July 1, 2022
CCP Arthouse Cinema holds a special screening of National Artist Fernando Poe Jr.’s Alupihang Dagat (1976) to celebrate the 2022 National Heritage Celebration on July 8, 2022 (Friday), 2pm, at the Tanghalang Manuel Conde (CCP Audio-Visual Room).
In Alupihang Dagat, set in a humble fishing village where the men sail out to sea and the women stay behind to dive for sponges, Gomer learns of about the disappearances of seafaring youngsters upon returning from an extended voyage and soon sets out in his tiny skiff to get to the bottom of things.
Eventually, he stumbles upon the island hideout of a band of modern-day pirates who, under the leadership of a female captain named Odessa, are responsible for kidnapping and enslaving many of Gomer’s friends and neighbors.
There will also be a back-to-back screening of Nadjoua Bansil’s Bohe: Sons of the Waves (2012) and Emmanuel Dela Cruz’s Gabon (2007) at 4pm to commemorate the Eid al-Adha (Feast of the Sacrifice).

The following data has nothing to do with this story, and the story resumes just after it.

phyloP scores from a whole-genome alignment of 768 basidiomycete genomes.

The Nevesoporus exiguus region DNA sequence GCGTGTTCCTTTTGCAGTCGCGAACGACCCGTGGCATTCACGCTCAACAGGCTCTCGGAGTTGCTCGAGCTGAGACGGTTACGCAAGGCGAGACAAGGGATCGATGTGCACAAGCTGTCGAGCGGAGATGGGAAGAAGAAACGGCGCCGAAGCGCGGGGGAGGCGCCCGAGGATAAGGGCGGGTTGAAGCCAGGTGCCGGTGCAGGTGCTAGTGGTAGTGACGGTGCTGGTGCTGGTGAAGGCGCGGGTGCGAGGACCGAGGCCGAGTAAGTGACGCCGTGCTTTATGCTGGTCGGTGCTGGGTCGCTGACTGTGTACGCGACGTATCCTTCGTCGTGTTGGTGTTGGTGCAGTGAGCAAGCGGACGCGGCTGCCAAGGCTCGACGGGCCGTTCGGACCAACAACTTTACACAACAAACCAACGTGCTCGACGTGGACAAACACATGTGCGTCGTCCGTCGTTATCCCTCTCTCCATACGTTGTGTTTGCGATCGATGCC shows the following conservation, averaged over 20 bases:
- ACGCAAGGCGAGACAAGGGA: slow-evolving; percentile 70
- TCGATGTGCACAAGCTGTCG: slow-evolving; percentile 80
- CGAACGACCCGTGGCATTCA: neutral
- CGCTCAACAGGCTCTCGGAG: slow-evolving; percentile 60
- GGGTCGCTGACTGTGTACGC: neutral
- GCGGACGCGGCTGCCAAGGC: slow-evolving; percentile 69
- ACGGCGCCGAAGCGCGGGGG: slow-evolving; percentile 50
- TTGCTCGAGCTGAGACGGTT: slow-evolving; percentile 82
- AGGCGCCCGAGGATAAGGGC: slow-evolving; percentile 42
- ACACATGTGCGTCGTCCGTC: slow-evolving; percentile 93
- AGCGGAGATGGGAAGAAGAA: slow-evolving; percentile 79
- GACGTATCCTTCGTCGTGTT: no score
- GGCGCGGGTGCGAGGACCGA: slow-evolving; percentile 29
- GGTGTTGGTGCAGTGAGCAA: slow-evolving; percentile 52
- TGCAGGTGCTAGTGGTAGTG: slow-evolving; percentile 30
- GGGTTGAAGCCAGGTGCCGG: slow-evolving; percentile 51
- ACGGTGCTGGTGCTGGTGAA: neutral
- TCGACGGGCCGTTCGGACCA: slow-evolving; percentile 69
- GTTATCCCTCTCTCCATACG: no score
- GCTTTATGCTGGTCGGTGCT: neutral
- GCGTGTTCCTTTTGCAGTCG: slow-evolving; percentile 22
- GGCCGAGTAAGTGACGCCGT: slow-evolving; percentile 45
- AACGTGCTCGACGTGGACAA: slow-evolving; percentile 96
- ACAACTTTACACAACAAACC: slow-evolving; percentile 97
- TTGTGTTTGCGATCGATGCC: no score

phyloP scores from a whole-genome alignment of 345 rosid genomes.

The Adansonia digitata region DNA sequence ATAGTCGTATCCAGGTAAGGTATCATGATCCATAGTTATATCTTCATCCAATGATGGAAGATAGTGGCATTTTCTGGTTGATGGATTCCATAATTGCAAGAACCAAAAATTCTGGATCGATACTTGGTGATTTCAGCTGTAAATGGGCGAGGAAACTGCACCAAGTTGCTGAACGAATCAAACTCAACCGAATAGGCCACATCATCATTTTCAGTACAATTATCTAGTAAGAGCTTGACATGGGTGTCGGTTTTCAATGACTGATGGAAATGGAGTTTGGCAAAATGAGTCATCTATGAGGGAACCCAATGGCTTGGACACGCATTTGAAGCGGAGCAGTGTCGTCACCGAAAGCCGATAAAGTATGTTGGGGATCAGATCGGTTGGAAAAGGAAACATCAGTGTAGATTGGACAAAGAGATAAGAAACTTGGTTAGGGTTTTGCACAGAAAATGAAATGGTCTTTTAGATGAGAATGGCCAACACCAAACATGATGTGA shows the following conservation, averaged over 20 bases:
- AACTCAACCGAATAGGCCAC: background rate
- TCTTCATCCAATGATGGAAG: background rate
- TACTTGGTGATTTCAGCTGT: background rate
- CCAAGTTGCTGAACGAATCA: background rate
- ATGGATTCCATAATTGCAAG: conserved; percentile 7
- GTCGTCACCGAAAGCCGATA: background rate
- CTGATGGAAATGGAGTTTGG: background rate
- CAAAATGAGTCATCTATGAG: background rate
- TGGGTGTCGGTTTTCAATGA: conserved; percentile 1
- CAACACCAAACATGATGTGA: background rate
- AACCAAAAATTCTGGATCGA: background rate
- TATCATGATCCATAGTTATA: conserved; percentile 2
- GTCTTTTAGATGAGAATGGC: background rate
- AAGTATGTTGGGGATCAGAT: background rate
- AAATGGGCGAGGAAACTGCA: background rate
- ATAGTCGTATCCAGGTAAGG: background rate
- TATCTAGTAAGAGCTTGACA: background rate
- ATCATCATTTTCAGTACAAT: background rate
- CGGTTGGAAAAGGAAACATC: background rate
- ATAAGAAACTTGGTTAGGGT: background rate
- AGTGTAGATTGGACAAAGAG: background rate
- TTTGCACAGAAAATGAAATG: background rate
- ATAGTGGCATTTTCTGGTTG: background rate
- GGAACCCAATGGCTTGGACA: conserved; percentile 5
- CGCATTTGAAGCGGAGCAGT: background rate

Gabon tells the story of how far a young Maranao girl takes to heart the promise to her parents that she will finish a school exam. The title comes from an old Maranao folk lullaby which means cloud. Shot in one day in Marawi, Lanao del Sur, just before Ramadan, Gabon features an ensemble cast of grades 2-4 students from the MSU Integrated Laboratory School and the alumni of Sining Kambayoka.
In Bohe: Sons of the Waves, five Badjao boys learn the value of mangroves in Malitam Island, where they escape from the conflicts and constant abuse by pirates and ordinary folks. Through this newfound knowledge, they plan to save their island from sinking due to harsh weather and other man-made causes.
Due to lack of money to buy the seedlings, they decide to steal them from the sanctuary. Little do they know what they are about to lose. Will these seedlings become their tree of hope or will this hope drown their dreams of a stable home? The hope of these young sea gypsies will be the frustration of their elders.
The film puts the spotlight on Sama Palau (commonly known as Badjaos), the second largest sea gypsy community in the world from the Southern parts of the Philippines.
The film screening aims to revisit our artists’ historical works to create consciousness, respect, and love for the legacies of the nation’s cultural history among the Filipino people and learn from these films. This is in collaboration with the Film Development Council of the Philippines, Philippine Film Archive, and the Society of Filipino Archivists for Film.